With the arrival of cooler temperatures, autumn is the ideal time to get back out into the garden, whether you’re adding new plants to your landscape or maintaining your existing garden.
By pulling out weeds before they flower and set seeds, there will be fewer that overwinter.
2. Collect and Dispose of Any Diseased or Insect-infested Leaves
Don’t put diseased leaves in your compost; put them in the trash. This will reduce the potential of overwintering spores or insects infecting new growth in the spring, especially with plants like roses.
3. Cut Back Perennials
Trim back perennials that bloomed in the spring, leaving enough of the stem to mark where they are planted. This will spare you the frustration of accidentally digging up established plants when you decide to add more plants to your garden.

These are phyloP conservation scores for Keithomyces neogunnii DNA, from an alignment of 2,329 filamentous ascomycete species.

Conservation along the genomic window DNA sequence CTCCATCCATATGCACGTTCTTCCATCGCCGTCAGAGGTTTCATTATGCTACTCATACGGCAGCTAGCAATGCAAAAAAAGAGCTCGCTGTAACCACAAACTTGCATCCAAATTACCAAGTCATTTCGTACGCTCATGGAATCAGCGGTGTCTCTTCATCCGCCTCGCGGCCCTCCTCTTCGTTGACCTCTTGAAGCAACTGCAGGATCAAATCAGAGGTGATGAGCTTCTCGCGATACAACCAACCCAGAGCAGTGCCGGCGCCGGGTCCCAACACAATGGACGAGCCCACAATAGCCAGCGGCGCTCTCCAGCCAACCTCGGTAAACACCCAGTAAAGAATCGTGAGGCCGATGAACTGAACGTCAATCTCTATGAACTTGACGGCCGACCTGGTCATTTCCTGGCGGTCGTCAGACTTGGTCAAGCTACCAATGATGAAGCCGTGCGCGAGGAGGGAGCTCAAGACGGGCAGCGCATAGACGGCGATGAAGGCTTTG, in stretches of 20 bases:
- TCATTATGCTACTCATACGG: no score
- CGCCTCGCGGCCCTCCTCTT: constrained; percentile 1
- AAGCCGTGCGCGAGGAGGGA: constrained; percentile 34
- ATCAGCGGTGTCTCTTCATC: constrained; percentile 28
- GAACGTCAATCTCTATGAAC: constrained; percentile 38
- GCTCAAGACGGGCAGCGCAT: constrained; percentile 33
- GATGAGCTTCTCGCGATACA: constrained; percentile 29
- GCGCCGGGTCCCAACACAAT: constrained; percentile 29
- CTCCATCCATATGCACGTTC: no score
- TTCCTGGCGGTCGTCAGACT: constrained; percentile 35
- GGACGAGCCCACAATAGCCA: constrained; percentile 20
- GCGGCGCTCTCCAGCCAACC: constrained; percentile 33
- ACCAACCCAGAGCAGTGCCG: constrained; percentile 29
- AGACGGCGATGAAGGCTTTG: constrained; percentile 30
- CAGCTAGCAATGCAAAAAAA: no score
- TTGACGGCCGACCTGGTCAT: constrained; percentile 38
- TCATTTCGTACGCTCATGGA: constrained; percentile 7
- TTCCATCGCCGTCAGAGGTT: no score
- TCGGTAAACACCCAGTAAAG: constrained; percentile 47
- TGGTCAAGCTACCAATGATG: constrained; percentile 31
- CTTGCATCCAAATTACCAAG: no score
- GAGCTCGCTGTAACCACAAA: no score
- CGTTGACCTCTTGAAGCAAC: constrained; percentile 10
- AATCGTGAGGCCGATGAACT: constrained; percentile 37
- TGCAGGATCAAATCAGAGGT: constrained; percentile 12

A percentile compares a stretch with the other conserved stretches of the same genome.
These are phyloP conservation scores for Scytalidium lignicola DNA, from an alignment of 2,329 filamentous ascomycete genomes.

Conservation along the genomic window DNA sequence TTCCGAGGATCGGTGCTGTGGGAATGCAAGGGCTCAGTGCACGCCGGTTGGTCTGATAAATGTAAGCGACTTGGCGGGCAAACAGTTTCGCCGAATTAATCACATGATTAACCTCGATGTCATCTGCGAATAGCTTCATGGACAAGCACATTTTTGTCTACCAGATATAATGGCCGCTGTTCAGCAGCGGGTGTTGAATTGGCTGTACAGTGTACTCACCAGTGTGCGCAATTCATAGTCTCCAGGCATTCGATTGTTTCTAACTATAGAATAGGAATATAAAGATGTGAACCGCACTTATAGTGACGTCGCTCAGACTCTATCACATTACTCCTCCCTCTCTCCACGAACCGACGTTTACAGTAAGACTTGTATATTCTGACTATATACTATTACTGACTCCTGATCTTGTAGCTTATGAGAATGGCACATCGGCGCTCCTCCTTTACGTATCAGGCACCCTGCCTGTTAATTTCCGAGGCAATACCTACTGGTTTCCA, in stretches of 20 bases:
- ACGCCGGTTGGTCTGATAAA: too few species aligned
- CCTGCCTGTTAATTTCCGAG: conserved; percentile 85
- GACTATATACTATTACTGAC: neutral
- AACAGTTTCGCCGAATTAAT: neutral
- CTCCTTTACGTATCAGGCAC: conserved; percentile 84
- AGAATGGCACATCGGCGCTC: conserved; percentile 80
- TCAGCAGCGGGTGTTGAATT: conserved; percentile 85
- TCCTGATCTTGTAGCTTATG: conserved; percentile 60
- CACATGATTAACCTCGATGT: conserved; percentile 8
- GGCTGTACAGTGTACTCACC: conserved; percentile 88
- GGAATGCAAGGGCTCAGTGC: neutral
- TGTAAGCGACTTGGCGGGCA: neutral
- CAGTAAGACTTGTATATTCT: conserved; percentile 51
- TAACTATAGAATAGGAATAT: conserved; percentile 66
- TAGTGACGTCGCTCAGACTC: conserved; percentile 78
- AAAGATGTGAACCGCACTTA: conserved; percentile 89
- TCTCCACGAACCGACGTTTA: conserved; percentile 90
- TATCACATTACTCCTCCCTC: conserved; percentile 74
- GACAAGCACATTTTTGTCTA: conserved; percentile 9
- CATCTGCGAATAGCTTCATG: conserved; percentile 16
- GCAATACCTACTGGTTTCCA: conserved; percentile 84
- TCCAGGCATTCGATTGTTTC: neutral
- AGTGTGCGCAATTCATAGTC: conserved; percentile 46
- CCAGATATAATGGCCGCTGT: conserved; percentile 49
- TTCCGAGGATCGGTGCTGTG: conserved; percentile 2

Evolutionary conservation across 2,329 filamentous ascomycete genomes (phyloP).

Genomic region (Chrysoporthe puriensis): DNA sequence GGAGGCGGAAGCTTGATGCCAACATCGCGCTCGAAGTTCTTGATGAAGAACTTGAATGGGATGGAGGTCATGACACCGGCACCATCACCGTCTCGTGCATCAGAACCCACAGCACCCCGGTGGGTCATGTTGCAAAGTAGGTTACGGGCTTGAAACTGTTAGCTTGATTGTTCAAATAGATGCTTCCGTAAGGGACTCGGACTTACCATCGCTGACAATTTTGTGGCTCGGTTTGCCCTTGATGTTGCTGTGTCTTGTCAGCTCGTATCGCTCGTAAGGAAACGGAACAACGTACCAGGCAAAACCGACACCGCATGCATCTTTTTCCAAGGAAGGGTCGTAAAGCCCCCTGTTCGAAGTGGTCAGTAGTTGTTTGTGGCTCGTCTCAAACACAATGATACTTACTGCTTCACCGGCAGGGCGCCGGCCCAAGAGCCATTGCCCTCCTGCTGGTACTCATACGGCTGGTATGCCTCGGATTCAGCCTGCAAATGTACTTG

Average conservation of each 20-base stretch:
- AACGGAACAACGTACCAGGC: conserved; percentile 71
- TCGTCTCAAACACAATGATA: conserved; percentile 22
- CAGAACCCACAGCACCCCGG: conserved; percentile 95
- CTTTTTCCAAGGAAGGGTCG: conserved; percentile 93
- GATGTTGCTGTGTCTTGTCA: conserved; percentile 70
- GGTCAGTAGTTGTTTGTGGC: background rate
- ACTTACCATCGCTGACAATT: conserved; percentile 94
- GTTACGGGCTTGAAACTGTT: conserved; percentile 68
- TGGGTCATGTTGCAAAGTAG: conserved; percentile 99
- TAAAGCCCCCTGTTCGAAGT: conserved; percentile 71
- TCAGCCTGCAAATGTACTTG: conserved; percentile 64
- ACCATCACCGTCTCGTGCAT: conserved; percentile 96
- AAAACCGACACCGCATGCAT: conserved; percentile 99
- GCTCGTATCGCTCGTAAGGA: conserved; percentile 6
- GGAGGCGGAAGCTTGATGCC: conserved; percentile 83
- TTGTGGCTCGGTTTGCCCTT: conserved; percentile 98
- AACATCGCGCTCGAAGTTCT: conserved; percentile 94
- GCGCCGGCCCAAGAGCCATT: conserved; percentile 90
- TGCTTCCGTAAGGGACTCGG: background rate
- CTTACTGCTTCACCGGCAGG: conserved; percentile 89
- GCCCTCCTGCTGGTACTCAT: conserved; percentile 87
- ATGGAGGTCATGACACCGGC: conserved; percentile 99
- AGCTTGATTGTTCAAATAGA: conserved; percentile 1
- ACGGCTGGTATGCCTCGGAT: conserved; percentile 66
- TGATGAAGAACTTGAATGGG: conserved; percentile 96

4. Pick One Section of Your Garden and Improve the Soil
You can improve the soil by adding compost (digging in one to two inches of compost).
5. Add 1- to 2″ of a Fine Bark Mulch
Add mulch around trees, shrubs, and perennials. Make sure to keep mulch from piling up around trunks or stems where moisture can build up, weaken stems and make it easier for pest and disease problems to occur.
6. Take an Inventory
Make notes of your successes and failures in the garden over the past year. Take a photo of what the garden looks like now. This will be a valuable reference tool.
7. Plant a Container Garden Combination for Winter
Select plants with early winter blooms, and you will have something to enjoy on days when the garden is quiet. ‘Soft Caress’ Mahonia surrounded by violas will look good for months and require a minimum amount of care.
8. Add at Least One New Shrub or Tree to Your Garden
9. Make a list of Garden Projects
You can compile a list of tasks you’d like to complete and a wishlist of plants that you want to add in the spring.
10. Visit a Public Garden
You’ll discover plants that thrive in autumn, and it will help you gather ideas for your own garden.